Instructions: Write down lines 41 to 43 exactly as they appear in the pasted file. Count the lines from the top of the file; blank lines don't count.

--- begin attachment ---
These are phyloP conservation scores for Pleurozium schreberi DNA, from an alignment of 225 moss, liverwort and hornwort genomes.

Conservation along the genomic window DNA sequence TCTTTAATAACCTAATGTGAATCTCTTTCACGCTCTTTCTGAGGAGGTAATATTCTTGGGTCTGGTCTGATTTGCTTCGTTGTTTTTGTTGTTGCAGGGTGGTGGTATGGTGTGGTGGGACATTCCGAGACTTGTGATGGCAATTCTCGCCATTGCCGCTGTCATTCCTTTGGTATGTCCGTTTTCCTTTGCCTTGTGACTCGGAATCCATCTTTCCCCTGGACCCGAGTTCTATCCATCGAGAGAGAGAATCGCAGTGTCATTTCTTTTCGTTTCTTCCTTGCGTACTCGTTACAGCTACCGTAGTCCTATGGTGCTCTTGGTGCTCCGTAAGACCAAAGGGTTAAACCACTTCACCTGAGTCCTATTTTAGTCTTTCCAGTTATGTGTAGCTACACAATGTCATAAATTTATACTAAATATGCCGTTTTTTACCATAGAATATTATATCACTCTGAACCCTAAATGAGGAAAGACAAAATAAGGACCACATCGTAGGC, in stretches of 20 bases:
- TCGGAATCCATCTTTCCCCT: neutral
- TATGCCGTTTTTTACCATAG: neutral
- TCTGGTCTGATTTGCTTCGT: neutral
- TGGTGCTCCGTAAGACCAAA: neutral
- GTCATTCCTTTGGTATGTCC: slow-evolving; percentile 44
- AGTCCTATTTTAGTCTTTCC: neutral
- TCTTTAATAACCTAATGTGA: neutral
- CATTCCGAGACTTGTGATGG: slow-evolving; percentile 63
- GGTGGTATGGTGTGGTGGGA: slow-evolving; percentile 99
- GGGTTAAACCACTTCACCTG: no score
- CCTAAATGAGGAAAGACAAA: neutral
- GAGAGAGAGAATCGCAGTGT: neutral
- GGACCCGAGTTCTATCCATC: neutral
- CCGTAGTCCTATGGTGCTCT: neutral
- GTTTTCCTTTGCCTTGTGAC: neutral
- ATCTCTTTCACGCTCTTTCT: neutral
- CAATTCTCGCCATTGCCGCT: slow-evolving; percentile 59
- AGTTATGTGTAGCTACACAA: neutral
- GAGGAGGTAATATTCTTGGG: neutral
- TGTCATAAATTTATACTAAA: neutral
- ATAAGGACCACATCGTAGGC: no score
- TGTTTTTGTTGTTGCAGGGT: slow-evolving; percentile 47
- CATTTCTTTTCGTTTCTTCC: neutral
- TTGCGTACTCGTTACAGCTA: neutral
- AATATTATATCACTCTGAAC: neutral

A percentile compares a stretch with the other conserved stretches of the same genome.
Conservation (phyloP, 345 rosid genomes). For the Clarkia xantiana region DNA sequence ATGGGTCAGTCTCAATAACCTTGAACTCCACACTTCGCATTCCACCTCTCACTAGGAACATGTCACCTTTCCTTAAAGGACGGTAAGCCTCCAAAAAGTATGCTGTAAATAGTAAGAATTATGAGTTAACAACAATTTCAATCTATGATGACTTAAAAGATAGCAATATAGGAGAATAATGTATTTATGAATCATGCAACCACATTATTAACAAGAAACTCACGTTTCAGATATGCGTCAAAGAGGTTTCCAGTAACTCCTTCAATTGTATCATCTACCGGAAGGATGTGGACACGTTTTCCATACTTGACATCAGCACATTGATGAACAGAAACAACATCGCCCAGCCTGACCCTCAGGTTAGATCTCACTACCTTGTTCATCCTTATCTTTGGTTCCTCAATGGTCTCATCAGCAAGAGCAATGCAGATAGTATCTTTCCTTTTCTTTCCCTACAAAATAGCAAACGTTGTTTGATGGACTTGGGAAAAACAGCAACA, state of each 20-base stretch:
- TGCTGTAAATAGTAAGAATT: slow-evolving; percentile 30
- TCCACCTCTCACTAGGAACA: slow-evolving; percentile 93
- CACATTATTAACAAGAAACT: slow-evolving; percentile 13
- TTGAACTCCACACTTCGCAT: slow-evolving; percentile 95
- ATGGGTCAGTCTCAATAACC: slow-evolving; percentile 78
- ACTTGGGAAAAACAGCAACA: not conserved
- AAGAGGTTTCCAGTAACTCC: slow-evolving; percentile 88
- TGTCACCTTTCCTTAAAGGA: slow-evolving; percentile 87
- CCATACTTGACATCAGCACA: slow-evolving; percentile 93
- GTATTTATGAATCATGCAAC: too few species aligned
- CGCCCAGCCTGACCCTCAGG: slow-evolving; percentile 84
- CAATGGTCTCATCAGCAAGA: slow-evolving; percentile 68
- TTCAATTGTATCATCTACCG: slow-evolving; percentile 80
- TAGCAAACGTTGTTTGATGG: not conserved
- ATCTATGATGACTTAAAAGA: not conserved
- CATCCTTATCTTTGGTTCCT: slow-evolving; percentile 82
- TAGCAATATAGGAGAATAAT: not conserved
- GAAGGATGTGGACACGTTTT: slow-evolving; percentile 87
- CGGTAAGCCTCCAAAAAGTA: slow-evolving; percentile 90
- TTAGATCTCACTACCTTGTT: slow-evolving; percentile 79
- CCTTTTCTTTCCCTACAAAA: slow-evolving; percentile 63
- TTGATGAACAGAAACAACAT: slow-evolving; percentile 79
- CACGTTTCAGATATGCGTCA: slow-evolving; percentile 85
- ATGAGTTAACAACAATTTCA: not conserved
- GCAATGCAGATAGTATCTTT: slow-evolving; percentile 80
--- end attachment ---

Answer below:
- CAATGGTCTCATCAGCAAGA: slow-evolving; percentile 68
- TTCAATTGTATCATCTACCG: slow-evolving; percentile 80
- TAGCAAACGTTGTTTGATGG: not conserved